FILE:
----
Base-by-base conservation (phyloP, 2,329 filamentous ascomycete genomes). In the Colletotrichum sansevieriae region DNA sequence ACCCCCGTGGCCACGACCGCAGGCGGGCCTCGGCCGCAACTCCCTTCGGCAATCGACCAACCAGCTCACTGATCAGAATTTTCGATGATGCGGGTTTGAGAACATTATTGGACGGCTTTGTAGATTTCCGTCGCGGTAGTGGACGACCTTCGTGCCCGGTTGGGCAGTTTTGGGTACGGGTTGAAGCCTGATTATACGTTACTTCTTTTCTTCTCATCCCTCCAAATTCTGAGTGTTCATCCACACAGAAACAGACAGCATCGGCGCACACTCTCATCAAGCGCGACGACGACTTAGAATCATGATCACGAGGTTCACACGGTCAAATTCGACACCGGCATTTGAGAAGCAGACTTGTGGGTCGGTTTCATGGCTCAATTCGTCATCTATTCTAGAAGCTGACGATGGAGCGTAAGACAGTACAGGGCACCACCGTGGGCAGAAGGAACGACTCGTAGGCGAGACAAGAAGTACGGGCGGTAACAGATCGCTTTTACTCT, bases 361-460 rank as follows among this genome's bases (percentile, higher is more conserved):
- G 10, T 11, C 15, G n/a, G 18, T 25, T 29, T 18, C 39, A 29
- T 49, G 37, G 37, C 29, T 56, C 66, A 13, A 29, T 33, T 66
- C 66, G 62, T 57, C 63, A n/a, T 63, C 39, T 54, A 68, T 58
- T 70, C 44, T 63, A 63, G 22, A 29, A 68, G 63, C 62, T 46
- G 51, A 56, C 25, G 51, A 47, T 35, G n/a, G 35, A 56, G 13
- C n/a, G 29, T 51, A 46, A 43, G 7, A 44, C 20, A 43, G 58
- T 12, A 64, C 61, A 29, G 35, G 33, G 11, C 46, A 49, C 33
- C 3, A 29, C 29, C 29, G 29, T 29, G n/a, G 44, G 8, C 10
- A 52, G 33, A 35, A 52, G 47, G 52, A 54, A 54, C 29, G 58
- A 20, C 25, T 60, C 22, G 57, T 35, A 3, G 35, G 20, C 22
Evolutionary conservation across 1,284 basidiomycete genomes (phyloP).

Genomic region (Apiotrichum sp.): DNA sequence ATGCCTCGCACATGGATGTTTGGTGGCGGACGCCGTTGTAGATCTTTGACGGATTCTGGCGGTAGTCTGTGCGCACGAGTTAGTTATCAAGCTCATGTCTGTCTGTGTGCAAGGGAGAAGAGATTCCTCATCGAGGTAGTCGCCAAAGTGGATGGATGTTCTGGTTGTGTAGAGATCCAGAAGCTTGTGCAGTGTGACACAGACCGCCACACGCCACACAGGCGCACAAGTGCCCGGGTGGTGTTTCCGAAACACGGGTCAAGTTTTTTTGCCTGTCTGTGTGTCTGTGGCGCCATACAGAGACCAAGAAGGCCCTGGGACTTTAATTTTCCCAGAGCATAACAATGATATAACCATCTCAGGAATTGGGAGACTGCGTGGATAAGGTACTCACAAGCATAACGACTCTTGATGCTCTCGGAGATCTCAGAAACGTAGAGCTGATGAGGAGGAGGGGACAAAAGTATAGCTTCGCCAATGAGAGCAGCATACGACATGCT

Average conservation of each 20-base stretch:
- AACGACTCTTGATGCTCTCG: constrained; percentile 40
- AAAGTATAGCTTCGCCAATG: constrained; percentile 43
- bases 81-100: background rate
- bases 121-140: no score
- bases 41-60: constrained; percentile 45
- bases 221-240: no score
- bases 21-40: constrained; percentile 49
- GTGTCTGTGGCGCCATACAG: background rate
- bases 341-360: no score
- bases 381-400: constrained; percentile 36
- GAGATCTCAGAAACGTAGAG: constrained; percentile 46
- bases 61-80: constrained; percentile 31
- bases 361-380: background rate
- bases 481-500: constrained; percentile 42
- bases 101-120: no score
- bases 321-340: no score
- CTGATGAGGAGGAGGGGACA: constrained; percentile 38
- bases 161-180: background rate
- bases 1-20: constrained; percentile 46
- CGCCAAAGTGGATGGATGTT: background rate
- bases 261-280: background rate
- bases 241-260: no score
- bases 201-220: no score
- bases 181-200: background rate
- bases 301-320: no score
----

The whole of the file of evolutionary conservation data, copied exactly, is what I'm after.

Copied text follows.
Base-by-base conservation (phyloP, 2,329 filamentous ascomycete genomes). In the Colletotrichum sansevieriae region DNA sequence ACCCCCGTGGCCACGACCGCAGGCGGGCCTCGGCCGCAACTCCCTTCGGCAATCGACCAACCAGCTCACTGATCAGAATTTTCGATGATGCGGGTTTGAGAACATTATTGGACGGCTTTGTAGATTTCCGTCGCGGTAGTGGACGACCTTCGTGCCCGGTTGGGCAGTTTTGGGTACGGGTTGAAGCCTGATTATACGTTACTTCTTTTCTTCTCATCCCTCCAAATTCTGAGTGTTCATCCACACAGAAACAGACAGCATCGGCGCACACTCTCATCAAGCGCGACGACGACTTAGAATCATGATCACGAGGTTCACACGGTCAAATTCGACACCGGCATTTGAGAAGCAGACTTGTGGGTCGGTTTCATGGCTCAATTCGTCATCTATTCTAGAAGCTGACGATGGAGCGTAAGACAGTACAGGGCACCACCGTGGGCAGAAGGAACGACTCGTAGGCGAGACAAGAAGTACGGGCGGTAACAGATCGCTTTTACTCT, bases 361-460 rank as follows among this genome's bases (percentile, higher is more conserved):
- G 10, T 11, C 15, G n/a, G 18, T 25, T 29, T 18, C 39, A 29
- T 49, G 37, G 37, C 29, T 56, C 66, A 13, A 29, T 33, T 66
- C 66, G 62, T 57, C 63, A n/a, T 63, C 39, T 54, A 68, T 58
- T 70, C 44, T 63, A 63, G 22, A 29, A 68, G 63, C 62, T 46
- G 51, A 56, C 25, G 51, A 47, T 35, G n/a, G 35, A 56, G 13
- C n/a, G 29, T 51, A 46, A 43, G 7, A 44, C 20, A 43, G 58
- T 12, A 64, C 61, A 29, G 35, G 33, G 11, C 46, A 49, C 33
- C 3, A 29, C 29, C 29, G 29, T 29, G n/a, G 44, G 8, C 10
- A 52, G 33, A 35, A 52, G 47, G 52, A 54, A 54, C 29, G 58
- A 20, C 25, T 60, C 22, G 57, T 35, A 3, G 35, G 20, C 22
Evolutionary conservation across 1,284 basidiomycete genomes (phyloP).

Genomic region (Apiotrichum sp.): DNA sequence ATGCCTCGCACATGGATGTTTGGTGGCGGACGCCGTTGTAGATCTTTGACGGATTCTGGCGGTAGTCTGTGCGCACGAGTTAGTTATCAAGCTCATGTCTGTCTGTGTGCAAGGGAGAAGAGATTCCTCATCGAGGTAGTCGCCAAAGTGGATGGATGTTCTGGTTGTGTAGAGATCCAGAAGCTTGTGCAGTGTGACACAGACCGCCACACGCCACACAGGCGCACAAGTGCCCGGGTGGTGTTTCCGAAACACGGGTCAAGTTTTTTTGCCTGTCTGTGTGTCTGTGGCGCCATACAGAGACCAAGAAGGCCCTGGGACTTTAATTTTCCCAGAGCATAACAATGATATAACCATCTCAGGAATTGGGAGACTGCGTGGATAAGGTACTCACAAGCATAACGACTCTTGATGCTCTCGGAGATCTCAGAAACGTAGAGCTGATGAGGAGGAGGGGACAAAAGTATAGCTTCGCCAATGAGAGCAGCATACGACATGCT

Average conservation of each 20-base stretch:
- AACGACTCTTGATGCTCTCG: constrained; percentile 40
- AAAGTATAGCTTCGCCAATG: constrained; percentile 43
- bases 81-100: background rate
- bases 121-140: no score
- bases 41-60: constrained; percentile 45
- bases 221-240: no score
- bases 21-40: constrained; percentile 49
- GTGTCTGTGGCGCCATACAG: background rate
- bases 341-360: no score
- bases 381-400: constrained; percentile 36
- GAGATCTCAGAAACGTAGAG: constrained; percentile 46
- bases 61-80: constrained; percentile 31
- bases 361-380: background rate
- bases 481-500: constrained; percentile 42
- bases 101-120: no score
- bases 321-340: no score
- CTGATGAGGAGGAGGGGACA: constrained; percentile 38
- bases 161-180: background rate
- bases 1-20: constrained; percentile 46
- CGCCAAAGTGGATGGATGTT: background rate
- bases 261-280: background rate
- bases 241-260: no score
- bases 201-220: no score
- bases 181-200: background rate
- bases 301-320: no score